The Duke's coffin will enter the chapel to the national anthem before a nationwide minute's silence is held at 3pm - which will be broadcast on television.
Only 30 people will attend as guests and, under current guidelines, the Queen and the royal family will have to wear face masks and socially distance.The Queen and Prince Philip were married for 73 yearsCredit: Getty - Pool Philip's coffin will be draped with his personal standard, and decorated with a wreath of flowers and his Naval cap and swordCredit: AFP
A Palace spokesman said: "This event will be much reduced in scale with no public access.
"In line with Government guidelines and public health measures, there will be no public processions and the duke's funeral will take place entirely within the grounds of Windsor Castle.
"The plans have been given final approval by the Queen and reflect appropriately Government advice.
"Despite these necessary changes, they still very much reflect the personal wishes of the duke.
"Although the ceremonial arrangements are reduced, the occasion will still celebrate and recognise the duke's life and his more than 70 years of service to the Queen, the UK and the Commonwealth."
The Royal Family has appealed to people who wish to pay their respects in person to stay at home instead.
The Palace spokesman said: "While there is sadness that the public will not be able to physically be part of events to commemorate the life of the duke, the royal family asks that anyone wishing to express their condolences do so in the safest way possible and not by visiting Windsor or any other royal palaces to pay their respects.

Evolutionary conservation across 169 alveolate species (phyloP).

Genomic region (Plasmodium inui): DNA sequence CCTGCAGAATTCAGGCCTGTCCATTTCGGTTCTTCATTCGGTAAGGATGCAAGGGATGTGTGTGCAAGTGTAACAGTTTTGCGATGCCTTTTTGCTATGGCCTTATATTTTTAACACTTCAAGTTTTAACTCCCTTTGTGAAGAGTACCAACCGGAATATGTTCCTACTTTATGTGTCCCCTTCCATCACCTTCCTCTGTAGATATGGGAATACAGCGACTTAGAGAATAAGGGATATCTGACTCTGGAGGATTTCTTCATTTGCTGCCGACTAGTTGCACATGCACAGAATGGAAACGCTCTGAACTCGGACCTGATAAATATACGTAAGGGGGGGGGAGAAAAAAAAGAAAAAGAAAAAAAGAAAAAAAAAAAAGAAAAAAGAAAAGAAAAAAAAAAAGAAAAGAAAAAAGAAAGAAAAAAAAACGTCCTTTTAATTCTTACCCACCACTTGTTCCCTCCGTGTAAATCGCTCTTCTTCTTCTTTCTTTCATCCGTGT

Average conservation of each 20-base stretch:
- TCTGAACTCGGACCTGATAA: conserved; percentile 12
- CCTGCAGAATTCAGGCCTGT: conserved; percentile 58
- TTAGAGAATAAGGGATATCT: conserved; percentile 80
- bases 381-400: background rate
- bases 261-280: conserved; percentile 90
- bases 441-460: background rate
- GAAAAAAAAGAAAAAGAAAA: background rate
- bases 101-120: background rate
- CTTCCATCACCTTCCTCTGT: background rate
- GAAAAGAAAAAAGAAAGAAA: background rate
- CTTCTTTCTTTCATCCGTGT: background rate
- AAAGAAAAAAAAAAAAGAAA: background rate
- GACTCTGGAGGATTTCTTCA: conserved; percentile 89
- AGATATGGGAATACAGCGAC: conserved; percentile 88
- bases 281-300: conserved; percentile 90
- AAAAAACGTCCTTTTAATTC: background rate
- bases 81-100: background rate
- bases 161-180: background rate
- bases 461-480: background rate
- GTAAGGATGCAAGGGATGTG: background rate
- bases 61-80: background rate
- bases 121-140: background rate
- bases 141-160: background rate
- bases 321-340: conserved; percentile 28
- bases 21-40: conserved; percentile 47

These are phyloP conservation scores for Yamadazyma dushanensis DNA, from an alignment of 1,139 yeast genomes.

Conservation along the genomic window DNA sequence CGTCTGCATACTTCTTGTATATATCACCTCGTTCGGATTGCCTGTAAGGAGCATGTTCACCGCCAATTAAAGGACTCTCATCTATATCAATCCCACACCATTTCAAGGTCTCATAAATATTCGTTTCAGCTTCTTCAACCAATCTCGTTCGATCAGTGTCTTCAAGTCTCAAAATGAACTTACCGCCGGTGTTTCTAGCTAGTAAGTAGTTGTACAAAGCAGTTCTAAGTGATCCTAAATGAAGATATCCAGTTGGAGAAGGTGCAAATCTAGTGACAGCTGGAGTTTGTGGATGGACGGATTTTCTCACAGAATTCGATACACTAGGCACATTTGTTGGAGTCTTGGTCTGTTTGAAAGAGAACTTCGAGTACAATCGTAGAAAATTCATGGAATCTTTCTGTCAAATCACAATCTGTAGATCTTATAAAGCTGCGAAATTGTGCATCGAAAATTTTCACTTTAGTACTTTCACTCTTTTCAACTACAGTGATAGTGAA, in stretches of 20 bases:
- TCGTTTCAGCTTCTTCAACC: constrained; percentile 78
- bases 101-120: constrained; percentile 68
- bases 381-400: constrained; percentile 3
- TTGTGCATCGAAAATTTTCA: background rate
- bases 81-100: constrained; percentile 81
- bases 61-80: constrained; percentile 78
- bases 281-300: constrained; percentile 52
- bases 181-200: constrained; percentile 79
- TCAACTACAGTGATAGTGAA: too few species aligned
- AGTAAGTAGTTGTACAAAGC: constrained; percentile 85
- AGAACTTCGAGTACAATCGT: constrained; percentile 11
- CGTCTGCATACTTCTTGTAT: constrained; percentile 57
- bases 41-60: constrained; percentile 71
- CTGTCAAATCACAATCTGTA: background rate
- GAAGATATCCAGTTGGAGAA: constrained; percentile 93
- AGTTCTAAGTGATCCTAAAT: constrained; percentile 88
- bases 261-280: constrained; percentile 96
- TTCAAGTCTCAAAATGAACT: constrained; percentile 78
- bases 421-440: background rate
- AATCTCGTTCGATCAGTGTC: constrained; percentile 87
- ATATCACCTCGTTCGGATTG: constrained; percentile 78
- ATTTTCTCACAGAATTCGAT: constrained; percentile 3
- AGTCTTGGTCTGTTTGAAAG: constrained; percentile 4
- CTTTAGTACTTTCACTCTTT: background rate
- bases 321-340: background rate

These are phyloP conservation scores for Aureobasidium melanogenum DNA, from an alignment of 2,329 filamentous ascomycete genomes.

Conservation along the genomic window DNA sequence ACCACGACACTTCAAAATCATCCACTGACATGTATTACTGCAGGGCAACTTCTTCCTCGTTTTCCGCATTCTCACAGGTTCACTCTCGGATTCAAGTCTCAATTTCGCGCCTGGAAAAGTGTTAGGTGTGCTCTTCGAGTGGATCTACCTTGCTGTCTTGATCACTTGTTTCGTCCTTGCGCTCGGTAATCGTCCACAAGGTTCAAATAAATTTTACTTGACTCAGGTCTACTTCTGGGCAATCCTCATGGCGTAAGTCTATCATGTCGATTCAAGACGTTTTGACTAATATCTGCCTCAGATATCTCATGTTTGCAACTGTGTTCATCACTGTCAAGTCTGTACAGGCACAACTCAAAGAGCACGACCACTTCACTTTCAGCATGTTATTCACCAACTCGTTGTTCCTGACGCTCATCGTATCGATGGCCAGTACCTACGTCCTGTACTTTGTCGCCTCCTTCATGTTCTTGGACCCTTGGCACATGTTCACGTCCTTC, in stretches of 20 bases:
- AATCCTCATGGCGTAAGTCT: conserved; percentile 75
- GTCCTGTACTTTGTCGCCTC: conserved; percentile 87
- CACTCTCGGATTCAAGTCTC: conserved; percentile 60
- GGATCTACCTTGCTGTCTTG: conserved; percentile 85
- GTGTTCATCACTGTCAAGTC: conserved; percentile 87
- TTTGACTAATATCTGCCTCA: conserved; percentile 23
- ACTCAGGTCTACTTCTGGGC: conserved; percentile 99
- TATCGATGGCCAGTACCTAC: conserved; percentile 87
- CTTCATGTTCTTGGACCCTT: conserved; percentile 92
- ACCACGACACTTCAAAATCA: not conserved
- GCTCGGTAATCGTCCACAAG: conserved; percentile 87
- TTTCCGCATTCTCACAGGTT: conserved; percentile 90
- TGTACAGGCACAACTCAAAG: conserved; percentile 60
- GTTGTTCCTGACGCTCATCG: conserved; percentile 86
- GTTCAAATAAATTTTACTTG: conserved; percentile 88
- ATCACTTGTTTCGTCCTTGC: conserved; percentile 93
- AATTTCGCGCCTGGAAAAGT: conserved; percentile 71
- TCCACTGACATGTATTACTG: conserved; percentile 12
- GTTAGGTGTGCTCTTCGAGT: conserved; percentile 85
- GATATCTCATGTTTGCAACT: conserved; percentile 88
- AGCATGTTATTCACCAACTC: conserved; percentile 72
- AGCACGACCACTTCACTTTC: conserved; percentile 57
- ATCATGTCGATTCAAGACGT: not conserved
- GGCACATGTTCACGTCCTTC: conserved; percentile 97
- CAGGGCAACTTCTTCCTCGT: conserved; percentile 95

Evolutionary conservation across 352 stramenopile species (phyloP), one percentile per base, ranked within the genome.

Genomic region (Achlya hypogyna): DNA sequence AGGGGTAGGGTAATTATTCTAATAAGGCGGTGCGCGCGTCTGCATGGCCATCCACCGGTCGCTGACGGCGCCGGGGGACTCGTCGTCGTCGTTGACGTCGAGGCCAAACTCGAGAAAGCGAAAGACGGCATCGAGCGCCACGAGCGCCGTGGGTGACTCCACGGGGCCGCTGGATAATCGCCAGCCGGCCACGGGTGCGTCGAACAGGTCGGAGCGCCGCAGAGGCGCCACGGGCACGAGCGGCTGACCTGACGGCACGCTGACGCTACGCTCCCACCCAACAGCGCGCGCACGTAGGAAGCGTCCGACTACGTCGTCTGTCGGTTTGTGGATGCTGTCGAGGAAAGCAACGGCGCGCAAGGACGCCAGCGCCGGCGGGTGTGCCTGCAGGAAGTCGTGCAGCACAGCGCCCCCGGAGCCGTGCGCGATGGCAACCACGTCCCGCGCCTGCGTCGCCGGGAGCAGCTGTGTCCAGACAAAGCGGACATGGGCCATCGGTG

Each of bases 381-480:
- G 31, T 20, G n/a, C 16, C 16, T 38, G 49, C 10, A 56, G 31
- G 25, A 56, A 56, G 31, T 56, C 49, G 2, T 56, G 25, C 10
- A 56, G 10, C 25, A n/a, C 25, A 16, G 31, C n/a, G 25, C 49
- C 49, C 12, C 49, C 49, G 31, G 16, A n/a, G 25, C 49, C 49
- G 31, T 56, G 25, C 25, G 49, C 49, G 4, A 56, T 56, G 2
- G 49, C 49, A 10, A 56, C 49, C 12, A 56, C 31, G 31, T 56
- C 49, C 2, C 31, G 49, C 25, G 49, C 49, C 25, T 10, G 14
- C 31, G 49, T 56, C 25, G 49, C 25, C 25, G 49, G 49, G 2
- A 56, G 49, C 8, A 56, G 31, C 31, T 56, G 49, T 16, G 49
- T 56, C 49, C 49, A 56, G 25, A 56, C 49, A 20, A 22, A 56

"The family's wish is very much that people continue to follow the guidelines to keep themselves and others safe.
"His Royal Highness's funeral will be broadcast to enable as many people as possible to be part of the occasion, to mourn with us and celebrate a truly extraordinary life."
Earlier arrangements, coded Operation Forth Bridge, would have seen thousands of people travel to London and Windsor for a military procession with Philip's coffin.
There were also instructions for a 26-mile cortege procession back to Windsor on the day, allowing mourners to line the streets and pay their final respects.The Queen shared a poignant photo of Philip in a heartfelt tribute to her husbamdCredit: Times Newspapers Ltd Prince Charles inherited his father's title of the Duke of Edinburgh yesterdayCredit: Getty - Contributor
But under Step 2 of Boris Johnson's roadmap out of lockdown, funeral services can only be attended by a maximum of 30 people - and social distancing must be kept unless they live together or have formed a support bubble.
Prince Philip passed away two months and one day short of what would have been his 100th birthday.
The Queen, 94, shared a poignant photo of Philip in a heartfelt tribute to her "strength and guide".
A tearful Sophie, Countess of Wessex said the Queen has been "amazing" after visiting the monarch today with her husband Edward, Earl of Wessex.
Just after midday on Friday, the Union Flag was lowered to half-mast outside Buckingham Palace and on public buildings across the UK as the world mourns his death.
A statement from Buckingham Palace said: "It is with deep sorrow that Her Majesty The Queen has announced the death of her beloved husband, His Royal Highness The Prince Philip, Duke of Edinburgh.
"His Royal Highness passed away peacefully this morning at Windsor Castle.
"Further announcements will made in due course.
"The Royal Family join with people around the world in mourning his loss."
Prince Charles, the heir to the throne, inherited his father's title of the Duke of Edinburgh yesterday.
But the title will later be inherited by Philip’s youngest son Prince Edward on Charles’ eventual accession to the throne.
Prime Minister Boris Johnson paid tribute to the Duke of Edinburgh on Friday and said "he helped to steer the Royal Family and the monarchy so that it remains an institution indisputably vital to the balance and happiness of our national life".
Prince Edward arrives at Windsor Castle to pay his respects after death of Prince Philip